212 /
20 /

best of edward & elizabeth (the white queen by philippa gregory) [7/?]
112 /


Ah. *rubs hands together in glee* 
Before I go on an epic rant, I encourage everyone to read the comments from harritudur and stardust-pond on this post. 
As with most things surrounding the brief reign of Richard III, the facts are a bit hard to come by and what little we do know is open to widely disparate interpretations. 
There are, IMO, three ways to parse the facts here: the Ricardian way, the anti-Ricardian way, and a middle-of-the-road way that might be closer to the truth. As an aside, many of the people who assume a relationship between Elizabeth and Richard also believe Elizabeth Woodville encouraged the affair and possible marriage because of her own dynastic ambitions. If there’s a person more maligned than Richard here, it has to be poor Elizabeth Woodville (but this post is not about her, fwiw). 
The confession above deals with three pieces of “evidence” for an actual relationship between Richard and Elizabeth of York. 
Piece of Evidence #1:  Elizabeth of York wore the same kind of clothes as Queen Anne. 
The primary contemporary evidence for this comes from the account in the Crowland Chronicle [1] which noted, in relevant part: 

There may be many other things that are not written in this book and of which it is shameful to speak, but let it not go unsaid that during this Christmas festival, an excessive interest was displayed in singing and dancing and to vain changes of apparel presented to Queen Anne and the Lady Elizabeth, the eldest daughter of the late King, being of similar color and shape: a thing that caused the people to murmur and the nobles and prelates greatly to wonder at…

This was almost certainly written by a cleric in attendance at the Christmas festivities of 1484 (probably Bishop Russell). The fact that court festivities were lavish and a bit rowdy is nothing remarkable in itself, although perhaps offensive to a man of the cloth. The remarkable fact is the note about Anne and Elizabeth’s clothing.
The Ricardian view is that Anne and Elizabeth were close, and it was only natural that they would be dressed alike. The anti-Ricardian view is that Elizabeth and Anne being similarly dressed violated sumptuary laws that prohibited anyone outside the royal family from wearing cloth of gold, and therefore, it was downright scandalous for Elizabeth to be wearing clothes similar to Anne, or even swapping clothes with her. Alison Weir [2] goes so far as to suggest that this must have been on Richard’s orders because Anne, being both queen and a woman of noble birth, would have guessed the rumors this would arouse and would never have agreed to it.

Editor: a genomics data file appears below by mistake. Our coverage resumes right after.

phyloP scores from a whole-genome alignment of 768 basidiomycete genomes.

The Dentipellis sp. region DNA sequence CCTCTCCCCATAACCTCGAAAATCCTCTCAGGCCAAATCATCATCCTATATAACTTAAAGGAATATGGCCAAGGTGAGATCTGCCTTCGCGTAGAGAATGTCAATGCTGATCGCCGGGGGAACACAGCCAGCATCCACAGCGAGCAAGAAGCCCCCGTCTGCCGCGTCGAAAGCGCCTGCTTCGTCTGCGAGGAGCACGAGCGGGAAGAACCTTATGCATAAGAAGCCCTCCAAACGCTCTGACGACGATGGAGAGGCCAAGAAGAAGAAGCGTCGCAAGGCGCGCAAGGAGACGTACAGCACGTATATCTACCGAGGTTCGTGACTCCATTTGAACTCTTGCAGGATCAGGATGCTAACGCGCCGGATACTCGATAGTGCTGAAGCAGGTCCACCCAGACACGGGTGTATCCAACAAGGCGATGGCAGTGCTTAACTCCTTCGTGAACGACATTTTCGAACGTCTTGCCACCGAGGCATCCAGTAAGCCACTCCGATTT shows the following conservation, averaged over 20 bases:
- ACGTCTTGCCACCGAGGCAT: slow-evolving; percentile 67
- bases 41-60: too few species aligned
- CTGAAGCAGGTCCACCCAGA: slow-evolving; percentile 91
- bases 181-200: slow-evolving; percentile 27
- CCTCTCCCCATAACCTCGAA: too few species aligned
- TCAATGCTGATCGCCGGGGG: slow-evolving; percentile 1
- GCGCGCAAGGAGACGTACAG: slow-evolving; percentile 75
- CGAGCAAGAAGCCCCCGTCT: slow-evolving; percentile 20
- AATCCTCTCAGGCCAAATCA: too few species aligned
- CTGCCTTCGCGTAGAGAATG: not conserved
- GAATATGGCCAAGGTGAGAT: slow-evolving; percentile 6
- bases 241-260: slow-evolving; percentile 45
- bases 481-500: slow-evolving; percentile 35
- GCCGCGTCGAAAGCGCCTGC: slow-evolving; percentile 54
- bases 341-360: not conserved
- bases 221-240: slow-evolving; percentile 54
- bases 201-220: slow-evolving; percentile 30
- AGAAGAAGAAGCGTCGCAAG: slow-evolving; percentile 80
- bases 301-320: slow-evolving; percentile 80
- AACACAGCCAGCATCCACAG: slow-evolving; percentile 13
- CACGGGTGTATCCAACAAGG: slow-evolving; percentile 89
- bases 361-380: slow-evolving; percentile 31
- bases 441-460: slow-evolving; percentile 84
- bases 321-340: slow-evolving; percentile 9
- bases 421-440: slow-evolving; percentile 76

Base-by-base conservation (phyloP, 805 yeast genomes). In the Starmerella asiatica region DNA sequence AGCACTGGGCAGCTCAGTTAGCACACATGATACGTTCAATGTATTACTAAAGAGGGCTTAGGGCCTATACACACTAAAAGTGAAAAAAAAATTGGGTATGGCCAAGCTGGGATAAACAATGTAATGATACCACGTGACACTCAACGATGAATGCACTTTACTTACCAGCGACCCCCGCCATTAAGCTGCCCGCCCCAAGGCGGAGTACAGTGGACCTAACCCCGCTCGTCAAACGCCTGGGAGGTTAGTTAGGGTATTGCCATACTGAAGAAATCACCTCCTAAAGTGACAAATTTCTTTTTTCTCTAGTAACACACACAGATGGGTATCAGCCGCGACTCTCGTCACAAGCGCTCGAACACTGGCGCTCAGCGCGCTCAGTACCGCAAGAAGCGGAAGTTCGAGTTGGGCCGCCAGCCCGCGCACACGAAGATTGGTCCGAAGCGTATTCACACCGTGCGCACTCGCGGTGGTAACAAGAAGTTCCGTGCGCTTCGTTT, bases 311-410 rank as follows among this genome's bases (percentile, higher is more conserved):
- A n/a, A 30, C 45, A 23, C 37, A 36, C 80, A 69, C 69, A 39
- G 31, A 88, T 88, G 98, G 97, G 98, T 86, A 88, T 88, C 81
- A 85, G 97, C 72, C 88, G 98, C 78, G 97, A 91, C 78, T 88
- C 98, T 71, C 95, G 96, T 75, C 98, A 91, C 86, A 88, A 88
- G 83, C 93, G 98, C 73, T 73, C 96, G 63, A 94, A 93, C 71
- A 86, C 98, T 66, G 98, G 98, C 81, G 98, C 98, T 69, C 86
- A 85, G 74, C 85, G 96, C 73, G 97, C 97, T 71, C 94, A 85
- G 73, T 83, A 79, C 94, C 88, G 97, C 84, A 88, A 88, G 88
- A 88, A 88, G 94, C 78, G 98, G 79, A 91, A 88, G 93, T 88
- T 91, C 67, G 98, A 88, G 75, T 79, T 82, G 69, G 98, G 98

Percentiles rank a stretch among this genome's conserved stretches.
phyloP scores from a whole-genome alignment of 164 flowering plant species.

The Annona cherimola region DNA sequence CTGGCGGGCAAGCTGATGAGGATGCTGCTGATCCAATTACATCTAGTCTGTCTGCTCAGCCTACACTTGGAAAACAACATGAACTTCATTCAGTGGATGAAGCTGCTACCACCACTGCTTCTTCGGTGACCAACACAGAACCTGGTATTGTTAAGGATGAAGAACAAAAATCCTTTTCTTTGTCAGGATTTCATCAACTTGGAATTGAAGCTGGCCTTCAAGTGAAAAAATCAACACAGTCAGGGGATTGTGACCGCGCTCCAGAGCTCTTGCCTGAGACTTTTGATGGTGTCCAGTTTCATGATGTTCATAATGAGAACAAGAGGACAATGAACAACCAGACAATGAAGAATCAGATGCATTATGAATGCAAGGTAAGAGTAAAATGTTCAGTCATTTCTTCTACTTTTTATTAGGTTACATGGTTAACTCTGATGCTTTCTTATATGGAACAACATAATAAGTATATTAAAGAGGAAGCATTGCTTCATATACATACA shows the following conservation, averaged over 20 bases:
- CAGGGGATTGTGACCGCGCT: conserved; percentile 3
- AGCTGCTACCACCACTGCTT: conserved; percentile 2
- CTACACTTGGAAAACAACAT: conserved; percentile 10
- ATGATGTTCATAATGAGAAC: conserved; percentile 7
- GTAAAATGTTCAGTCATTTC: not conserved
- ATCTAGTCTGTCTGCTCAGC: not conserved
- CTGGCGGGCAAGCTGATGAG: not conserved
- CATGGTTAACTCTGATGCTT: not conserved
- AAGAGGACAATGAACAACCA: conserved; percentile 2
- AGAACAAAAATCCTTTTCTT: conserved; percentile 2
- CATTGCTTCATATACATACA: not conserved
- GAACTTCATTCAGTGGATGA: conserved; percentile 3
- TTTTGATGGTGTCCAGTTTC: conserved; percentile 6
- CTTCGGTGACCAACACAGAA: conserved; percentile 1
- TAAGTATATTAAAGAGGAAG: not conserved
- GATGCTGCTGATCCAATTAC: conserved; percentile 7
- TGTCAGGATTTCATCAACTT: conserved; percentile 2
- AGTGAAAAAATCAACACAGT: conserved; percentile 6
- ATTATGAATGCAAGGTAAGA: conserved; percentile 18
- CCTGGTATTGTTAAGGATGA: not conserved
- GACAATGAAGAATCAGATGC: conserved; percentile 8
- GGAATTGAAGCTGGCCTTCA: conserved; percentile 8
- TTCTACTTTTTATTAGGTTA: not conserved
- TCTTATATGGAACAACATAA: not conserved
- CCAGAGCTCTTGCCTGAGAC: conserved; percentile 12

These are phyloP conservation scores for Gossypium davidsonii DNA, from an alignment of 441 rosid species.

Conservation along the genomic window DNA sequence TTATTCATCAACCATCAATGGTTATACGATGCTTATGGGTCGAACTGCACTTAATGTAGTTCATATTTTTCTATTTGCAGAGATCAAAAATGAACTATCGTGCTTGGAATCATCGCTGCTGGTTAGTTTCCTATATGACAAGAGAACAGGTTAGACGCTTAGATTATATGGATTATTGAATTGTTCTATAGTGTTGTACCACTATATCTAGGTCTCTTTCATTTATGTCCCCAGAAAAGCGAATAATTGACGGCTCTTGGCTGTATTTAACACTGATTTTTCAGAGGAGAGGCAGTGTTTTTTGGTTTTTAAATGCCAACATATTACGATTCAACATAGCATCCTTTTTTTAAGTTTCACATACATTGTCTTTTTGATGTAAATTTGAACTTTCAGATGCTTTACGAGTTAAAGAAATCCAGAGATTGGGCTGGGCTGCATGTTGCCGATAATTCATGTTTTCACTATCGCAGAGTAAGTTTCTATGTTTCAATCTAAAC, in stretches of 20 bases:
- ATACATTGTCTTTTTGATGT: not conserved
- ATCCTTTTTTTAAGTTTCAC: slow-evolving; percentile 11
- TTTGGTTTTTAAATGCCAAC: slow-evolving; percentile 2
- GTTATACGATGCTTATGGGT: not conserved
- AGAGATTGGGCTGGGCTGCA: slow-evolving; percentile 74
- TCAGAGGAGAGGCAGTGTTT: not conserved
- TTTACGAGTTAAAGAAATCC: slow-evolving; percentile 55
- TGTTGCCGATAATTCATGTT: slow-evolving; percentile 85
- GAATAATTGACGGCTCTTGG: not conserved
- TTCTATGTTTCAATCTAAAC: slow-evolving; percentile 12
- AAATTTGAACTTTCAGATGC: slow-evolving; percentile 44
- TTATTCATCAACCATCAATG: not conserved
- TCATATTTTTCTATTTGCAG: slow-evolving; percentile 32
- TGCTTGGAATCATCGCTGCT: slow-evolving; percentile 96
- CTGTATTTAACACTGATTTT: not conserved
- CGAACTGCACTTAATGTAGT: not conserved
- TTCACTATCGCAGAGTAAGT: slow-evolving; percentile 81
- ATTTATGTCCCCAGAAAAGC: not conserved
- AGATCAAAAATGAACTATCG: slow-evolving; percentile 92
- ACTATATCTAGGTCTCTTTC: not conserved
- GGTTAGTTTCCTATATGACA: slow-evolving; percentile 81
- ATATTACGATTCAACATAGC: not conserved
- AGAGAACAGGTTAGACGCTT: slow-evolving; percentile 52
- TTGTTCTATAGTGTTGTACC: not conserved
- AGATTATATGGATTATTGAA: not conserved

But here’s the weird part: the Chronicle notes that Anne and Elizabeth were of similar shape and color (i.e. they were both slender, fair-haired women) and that they were both presented with vain changes of apparel. It doesn’t actually say they were wearing the same outfit, and it does not indicate that they swapped clothes or that Elizabeth wore cloth of gold in violation of existing sumptuary laws. It’s entirely possible that Anne and Elizabeth were having a bit of frivolous fun, changing their clothes for each new event, dancing, etc. It was the fashion at the time for ladies of the court to be color-coordinated, so many women celebrating Christmas at court would have tried to match Anne’s dresses, including Elizabeth and her sisters.
Obviously, what the Chronicle is really complaining about is that everyone partied too hard. This amount of partying was remarkable only in the sense that Richard’s court was viewed as far more austere and moral than Edward IV’s court had ever been, so it was a departure from the standard Richard himself had set. 
Piece of Evidence #2: Elizabeth of York was given Richard’s copy of Tristan and Iseult (with the fly leaf showing both his “ex libris” (Iste liber constat Ricardo Duci Gloucestre) and Elizabeth’s pre-marriage motto and signature (sans removyr, Elyzabeth). 
Elizabeth actually owned two books that had once belonged to Richard: the aforementioned Tristan and Iseult and Boethius’s Consolatio Philosophiae. In the latter book, Elizabeth appears to have written Richard’s motto (Loyaulte me lie) above her own signature.
Again, the Ricardian view is that this was an innocent and appropriate exchange of literature between uncle and niece. He liked to read, she liked to read, and so he gave her a couple of his books. The anti-Ricardian view (which Weir expounds on in her recent biography of Elizabeth of York) is that books were valuable, Richard’s collection was his personal property, and to present books to Elizabeth was a meaningful gesture that implied he was a suitor for her hand. I suppose both of these views are perfectly reasonable, under the circumstances. 
But again, here’s the thing: Elizabeth almost certainly acquired these books before her marriage, because of the way she signs her name. But it doesn’t say when she acquired the books, and it could have been after Richard’s death, but before her January 1486 marriage to Henry VII. There is evidence to suggest that most of Richard’s personal property was acquired by a single person after Henry VII’s accession, i.e. his mother, Margaret Beaufort. Maybe she passed these books on to Elizabeth, especially as she may not have found these books to her taste. An unmarried Elizabeth may have scrawled Richard’s motto in Boethius as a way of preserving his connection to the book, not for romantic reasons, but because he was a close relative. (Incidentally, Margaret tore out the pages where Richard had written in his name in the books she acquired, so Elizabeth may have deliberately signed her name under Richard’s to make sure there would be no fly leaf destruction!)